Greenbelt Interfaith News
    World News

    December 1997

    Canadian Anglican Statements on Homosexuality Please Both Sides in Debate
    By Heather Elizabeth Peterson
    Greenbelt Interfaith News

    Amidst heated debate in the Anglican Communion over the morality of homosexual acts, Canada's bishops have issued a new statement on human sexuality that is being praised by both progressives and traditionalists.

    "Human Sexuality" is a revision of the guidelines issued by the bishops of the Anglican Church of Canada in 1979. Although the new guidelines repeat the earlier prohibitions on homosexual activity, the October 29 statement shows special concern for pastoral difficulties that have become apparent during the past eight years.

    "The church affirms its traditional teaching that only the sexual union of male and female can find appropriate expression within the covenant of Holy Matrimony," says a portion of the statement. "However, we recognise that some homosexuals live in committed sexual relationships for mutual support, help and comfort. We wish to continue open and respectful dialogue with those who sincerely believe that sexuality expressed within a committed homosexual relationship is God's call to them, and we affirm our common desire to seek together the fullness of life revealed in Christ."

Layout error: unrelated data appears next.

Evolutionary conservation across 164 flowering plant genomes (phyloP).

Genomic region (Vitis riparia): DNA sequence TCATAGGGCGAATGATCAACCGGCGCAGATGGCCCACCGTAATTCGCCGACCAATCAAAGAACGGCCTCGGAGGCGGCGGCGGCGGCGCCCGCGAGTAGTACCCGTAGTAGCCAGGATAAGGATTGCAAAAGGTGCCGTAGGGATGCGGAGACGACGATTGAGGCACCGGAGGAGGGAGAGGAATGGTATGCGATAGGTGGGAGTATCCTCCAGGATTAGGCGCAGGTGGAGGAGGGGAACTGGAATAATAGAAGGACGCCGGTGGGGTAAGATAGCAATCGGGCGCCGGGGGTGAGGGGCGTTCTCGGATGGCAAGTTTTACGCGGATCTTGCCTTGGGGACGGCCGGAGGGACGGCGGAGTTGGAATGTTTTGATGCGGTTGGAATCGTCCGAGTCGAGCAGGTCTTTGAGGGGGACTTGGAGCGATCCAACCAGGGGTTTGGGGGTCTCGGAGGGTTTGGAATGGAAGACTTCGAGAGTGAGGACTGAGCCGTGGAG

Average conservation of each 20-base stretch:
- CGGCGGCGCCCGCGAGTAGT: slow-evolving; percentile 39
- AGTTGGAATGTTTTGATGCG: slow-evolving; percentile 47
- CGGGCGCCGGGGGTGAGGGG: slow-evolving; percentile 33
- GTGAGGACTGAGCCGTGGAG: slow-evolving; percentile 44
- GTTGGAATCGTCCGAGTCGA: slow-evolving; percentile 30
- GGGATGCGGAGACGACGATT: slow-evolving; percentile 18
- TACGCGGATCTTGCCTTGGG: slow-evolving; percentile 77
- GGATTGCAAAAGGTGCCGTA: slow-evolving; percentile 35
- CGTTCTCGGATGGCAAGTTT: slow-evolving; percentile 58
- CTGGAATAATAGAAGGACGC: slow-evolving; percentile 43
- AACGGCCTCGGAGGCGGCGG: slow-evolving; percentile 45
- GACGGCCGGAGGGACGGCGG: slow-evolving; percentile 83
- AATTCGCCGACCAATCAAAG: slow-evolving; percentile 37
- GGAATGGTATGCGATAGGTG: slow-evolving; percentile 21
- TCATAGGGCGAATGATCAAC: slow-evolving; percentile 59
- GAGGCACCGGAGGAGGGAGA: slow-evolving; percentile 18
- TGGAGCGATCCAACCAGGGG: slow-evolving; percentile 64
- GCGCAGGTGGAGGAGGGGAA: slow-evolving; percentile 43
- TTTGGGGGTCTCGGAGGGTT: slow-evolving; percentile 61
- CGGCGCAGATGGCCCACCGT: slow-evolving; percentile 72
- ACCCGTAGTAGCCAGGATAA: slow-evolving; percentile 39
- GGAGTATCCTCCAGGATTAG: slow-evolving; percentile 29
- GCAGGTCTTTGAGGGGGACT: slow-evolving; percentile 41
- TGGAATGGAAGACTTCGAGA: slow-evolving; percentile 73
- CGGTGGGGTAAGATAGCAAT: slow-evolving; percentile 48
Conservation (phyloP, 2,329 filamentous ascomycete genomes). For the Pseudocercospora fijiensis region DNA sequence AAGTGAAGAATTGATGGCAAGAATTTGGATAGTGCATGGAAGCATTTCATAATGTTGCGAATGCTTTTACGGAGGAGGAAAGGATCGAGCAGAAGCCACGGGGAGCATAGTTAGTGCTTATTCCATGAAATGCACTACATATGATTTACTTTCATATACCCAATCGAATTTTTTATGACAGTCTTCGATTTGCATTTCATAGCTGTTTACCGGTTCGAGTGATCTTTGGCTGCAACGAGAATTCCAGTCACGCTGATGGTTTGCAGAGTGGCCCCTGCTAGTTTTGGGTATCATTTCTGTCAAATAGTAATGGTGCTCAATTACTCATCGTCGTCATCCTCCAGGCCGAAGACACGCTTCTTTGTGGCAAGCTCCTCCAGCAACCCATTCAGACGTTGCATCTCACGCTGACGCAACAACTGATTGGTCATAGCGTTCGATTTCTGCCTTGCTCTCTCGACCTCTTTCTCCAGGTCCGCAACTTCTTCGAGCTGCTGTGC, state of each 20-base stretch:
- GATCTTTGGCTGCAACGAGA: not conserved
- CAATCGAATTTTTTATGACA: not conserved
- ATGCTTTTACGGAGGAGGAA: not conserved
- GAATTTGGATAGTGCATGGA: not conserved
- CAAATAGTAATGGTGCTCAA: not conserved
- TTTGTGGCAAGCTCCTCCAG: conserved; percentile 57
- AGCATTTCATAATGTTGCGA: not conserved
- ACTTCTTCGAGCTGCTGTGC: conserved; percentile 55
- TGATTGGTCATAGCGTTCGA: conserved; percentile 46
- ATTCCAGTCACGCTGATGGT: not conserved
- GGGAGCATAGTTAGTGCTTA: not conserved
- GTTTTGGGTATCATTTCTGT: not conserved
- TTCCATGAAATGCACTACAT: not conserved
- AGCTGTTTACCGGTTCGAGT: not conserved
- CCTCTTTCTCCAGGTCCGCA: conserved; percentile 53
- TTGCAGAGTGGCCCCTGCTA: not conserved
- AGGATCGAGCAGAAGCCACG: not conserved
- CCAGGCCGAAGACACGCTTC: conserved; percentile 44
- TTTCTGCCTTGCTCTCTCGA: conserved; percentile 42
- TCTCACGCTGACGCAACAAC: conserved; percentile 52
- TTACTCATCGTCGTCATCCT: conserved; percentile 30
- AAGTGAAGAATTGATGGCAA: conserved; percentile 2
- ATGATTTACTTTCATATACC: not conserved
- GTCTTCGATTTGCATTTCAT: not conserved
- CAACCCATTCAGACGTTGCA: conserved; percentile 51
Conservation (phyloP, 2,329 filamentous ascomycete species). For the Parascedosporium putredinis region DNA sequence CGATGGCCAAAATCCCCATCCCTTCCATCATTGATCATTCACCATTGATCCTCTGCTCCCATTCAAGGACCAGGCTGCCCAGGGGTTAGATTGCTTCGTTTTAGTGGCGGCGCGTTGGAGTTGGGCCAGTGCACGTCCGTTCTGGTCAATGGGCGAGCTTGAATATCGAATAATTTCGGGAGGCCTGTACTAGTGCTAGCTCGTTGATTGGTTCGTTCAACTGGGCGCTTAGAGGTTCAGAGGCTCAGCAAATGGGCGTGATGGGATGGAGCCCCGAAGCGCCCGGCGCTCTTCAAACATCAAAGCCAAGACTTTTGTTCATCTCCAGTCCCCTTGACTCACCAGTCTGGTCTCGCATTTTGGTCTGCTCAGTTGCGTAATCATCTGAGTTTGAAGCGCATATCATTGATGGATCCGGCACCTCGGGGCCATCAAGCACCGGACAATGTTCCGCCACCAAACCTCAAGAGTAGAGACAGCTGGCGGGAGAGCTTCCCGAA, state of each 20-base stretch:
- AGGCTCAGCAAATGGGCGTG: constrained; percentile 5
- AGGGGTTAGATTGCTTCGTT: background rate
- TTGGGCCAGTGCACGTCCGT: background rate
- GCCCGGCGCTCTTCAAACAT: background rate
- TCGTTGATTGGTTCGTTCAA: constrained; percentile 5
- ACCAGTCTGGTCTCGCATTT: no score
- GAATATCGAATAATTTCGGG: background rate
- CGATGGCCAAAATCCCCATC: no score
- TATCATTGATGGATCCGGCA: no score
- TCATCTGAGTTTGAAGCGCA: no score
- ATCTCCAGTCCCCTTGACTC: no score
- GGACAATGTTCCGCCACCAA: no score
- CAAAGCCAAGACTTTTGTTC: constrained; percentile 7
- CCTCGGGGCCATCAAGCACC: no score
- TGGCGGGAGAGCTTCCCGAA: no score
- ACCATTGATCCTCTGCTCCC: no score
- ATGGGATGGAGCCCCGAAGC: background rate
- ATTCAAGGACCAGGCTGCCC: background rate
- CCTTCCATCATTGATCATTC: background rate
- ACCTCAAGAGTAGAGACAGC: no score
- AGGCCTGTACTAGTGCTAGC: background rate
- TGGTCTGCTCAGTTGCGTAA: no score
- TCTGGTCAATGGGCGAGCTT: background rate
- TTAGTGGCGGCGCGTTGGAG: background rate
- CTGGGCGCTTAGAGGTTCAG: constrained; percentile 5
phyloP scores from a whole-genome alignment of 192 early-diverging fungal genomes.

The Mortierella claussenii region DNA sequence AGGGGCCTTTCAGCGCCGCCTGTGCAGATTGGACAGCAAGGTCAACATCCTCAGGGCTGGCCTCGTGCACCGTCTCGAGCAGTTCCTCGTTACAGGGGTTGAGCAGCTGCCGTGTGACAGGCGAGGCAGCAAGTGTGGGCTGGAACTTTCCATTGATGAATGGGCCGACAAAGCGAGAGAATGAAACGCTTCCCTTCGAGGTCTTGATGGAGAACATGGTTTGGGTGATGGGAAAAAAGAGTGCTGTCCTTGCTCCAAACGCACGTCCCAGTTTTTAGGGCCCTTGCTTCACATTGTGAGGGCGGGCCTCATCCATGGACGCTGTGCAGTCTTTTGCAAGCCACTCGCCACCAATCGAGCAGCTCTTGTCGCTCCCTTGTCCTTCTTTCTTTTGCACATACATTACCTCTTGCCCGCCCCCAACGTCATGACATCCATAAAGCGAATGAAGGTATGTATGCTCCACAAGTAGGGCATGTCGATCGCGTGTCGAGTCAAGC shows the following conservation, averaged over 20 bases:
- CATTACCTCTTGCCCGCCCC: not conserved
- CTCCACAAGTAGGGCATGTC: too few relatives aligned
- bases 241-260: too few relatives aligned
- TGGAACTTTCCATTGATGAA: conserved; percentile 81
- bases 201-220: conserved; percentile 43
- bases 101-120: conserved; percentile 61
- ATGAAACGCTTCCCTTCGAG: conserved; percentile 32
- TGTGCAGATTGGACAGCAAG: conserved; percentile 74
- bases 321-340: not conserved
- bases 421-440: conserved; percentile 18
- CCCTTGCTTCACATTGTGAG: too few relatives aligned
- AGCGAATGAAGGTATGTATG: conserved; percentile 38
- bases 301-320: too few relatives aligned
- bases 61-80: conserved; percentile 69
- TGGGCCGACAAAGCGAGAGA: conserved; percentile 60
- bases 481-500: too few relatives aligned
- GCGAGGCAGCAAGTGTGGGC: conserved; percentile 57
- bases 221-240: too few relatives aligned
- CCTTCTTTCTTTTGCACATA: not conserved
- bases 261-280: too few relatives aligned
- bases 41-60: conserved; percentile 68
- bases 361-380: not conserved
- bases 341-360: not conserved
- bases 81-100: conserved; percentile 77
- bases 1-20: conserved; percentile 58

The statement is "fabulous" compared to the 1979 guidelines, comment Bonnie Crawford-Bewley and Chris Ambidge, co-conveners of the Toronto chapter of Integrity, a gay Anglican organization. In the chapter's most recent newsletter, Ms. Crawford-Bewley and Mr. Ambidge say that they are disappointed that the bishops still will not allow the blessing of gay unions or the ordination of sexually active gay clergy. Their disagreement with the statement, though, is confined to a few phrases. "All the rest of the document is very helpful, talking about pastoral understanding, underpinned with good theology," the conveners say.